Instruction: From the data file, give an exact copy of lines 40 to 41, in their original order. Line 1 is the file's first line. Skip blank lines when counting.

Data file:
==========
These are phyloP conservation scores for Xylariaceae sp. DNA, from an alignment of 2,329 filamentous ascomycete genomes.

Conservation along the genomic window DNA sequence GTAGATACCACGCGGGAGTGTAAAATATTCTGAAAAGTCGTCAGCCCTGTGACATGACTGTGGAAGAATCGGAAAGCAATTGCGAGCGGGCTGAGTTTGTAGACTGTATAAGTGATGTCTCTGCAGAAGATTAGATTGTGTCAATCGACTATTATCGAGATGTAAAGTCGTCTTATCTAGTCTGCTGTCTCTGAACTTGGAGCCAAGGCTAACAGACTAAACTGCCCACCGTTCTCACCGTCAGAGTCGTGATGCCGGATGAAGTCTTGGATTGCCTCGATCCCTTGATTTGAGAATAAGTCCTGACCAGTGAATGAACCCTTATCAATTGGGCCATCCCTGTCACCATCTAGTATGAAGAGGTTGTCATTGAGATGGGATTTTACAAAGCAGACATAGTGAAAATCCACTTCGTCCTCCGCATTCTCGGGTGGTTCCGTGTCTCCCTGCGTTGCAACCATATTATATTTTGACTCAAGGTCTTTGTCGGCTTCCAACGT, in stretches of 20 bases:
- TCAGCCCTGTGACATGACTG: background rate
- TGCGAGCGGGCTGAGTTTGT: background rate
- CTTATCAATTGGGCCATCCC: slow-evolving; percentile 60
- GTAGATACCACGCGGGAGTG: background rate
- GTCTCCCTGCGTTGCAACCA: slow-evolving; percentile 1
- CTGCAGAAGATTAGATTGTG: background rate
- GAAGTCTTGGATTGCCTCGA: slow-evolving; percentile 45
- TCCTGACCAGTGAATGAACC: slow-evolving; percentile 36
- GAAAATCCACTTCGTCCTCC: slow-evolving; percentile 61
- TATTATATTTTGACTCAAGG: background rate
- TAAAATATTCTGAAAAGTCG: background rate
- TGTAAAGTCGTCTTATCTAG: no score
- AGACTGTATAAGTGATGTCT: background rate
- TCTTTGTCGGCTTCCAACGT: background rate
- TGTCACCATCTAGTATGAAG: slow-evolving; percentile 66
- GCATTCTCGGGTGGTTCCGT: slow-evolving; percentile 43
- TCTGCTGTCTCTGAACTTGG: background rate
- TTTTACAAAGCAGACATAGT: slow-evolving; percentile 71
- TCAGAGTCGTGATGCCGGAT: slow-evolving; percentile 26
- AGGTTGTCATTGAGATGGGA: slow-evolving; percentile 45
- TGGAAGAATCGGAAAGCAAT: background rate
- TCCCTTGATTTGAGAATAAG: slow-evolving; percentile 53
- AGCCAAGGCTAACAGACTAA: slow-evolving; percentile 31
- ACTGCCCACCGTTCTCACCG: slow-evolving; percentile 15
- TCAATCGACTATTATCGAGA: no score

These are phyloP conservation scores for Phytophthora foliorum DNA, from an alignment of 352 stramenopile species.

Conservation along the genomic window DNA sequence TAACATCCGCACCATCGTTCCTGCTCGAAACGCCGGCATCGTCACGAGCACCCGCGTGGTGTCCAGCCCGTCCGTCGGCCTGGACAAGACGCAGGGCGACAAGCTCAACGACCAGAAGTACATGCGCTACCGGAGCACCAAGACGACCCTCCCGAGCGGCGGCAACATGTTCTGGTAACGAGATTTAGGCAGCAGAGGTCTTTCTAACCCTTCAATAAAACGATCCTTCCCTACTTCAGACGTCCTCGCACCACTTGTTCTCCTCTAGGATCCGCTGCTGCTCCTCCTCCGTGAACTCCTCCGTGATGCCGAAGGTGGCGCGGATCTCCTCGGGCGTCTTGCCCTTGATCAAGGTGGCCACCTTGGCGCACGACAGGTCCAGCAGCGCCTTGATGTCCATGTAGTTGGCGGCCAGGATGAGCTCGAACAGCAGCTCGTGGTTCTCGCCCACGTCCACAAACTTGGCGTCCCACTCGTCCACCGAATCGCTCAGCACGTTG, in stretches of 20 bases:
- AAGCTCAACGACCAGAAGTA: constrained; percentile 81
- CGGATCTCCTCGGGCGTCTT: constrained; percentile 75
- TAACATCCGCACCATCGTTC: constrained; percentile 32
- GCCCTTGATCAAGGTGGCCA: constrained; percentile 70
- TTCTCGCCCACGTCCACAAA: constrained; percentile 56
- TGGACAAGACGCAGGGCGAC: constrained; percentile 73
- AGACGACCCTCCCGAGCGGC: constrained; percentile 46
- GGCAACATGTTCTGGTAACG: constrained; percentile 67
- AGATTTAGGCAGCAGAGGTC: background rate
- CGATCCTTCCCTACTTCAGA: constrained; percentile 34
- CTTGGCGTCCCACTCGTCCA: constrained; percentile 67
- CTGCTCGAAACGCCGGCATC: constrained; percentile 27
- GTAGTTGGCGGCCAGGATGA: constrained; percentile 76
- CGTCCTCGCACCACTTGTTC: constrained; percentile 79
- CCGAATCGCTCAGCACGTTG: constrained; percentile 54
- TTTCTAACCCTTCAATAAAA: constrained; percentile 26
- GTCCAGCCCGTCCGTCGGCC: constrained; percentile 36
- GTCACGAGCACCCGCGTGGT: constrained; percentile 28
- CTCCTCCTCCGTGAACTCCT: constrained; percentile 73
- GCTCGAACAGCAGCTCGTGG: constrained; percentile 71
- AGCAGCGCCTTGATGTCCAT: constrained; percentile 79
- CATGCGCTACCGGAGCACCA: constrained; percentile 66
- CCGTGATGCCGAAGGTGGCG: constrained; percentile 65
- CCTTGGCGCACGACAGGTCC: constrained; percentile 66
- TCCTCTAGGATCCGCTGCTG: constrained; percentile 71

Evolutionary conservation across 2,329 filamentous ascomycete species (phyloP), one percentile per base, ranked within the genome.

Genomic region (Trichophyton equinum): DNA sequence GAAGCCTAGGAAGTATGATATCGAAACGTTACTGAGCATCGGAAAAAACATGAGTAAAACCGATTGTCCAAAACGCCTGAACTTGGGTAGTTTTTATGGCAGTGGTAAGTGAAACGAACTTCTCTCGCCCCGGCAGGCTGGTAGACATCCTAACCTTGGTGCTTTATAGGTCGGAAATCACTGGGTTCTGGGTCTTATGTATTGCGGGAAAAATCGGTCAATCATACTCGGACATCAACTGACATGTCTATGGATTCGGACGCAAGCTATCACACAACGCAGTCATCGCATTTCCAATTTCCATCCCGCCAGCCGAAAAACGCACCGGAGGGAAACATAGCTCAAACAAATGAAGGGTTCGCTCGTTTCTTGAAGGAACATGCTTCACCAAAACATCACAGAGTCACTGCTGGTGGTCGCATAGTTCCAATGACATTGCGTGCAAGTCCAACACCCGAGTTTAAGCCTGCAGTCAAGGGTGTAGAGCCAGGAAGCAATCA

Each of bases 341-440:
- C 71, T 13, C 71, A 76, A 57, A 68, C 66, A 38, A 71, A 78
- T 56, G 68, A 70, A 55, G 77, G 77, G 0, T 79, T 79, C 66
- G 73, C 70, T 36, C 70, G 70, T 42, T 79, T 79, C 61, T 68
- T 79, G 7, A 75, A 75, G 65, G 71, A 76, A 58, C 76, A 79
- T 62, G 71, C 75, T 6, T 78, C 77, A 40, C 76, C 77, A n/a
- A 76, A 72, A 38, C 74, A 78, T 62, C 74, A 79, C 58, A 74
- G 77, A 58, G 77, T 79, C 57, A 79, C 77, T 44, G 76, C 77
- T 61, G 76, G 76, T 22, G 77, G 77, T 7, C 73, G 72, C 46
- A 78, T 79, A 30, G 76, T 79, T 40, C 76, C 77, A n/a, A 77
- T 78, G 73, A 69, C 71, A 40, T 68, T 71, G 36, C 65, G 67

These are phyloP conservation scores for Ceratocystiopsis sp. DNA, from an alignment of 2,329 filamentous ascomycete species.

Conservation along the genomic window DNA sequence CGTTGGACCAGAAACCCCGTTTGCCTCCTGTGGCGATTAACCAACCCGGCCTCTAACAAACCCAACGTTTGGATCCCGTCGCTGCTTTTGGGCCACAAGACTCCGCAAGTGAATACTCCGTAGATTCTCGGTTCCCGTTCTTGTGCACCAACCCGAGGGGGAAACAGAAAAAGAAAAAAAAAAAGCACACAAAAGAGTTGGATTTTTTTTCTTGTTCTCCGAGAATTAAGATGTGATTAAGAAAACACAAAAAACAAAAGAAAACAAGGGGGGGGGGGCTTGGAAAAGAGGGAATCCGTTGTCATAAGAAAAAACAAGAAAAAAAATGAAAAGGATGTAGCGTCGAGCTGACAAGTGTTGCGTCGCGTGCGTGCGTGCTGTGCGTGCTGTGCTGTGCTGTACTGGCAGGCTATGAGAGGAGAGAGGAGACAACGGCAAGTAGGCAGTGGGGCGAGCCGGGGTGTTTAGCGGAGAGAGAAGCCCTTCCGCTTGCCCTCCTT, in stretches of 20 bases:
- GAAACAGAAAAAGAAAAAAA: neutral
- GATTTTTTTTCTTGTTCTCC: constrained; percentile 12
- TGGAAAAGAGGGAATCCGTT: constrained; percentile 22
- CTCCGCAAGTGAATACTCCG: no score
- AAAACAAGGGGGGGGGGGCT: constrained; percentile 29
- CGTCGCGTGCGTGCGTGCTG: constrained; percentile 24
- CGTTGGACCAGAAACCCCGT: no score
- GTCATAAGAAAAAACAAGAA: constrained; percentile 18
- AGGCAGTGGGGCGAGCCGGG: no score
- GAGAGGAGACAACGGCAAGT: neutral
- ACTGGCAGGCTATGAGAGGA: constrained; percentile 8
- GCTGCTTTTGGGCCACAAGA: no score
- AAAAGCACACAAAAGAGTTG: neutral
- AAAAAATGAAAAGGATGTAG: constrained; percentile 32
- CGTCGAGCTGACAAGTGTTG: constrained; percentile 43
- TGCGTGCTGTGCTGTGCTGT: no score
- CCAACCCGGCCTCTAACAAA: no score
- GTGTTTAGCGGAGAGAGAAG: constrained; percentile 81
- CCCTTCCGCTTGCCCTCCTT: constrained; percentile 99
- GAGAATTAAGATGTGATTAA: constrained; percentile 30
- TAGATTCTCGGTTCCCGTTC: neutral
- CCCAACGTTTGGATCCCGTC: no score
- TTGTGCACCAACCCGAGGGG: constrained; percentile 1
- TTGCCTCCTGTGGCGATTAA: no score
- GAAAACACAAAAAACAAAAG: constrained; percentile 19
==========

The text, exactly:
- CTTGGCGTCCCACTCGTCCA: constrained; percentile 67
- CTGCTCGAAACGCCGGCATC: constrained; percentile 27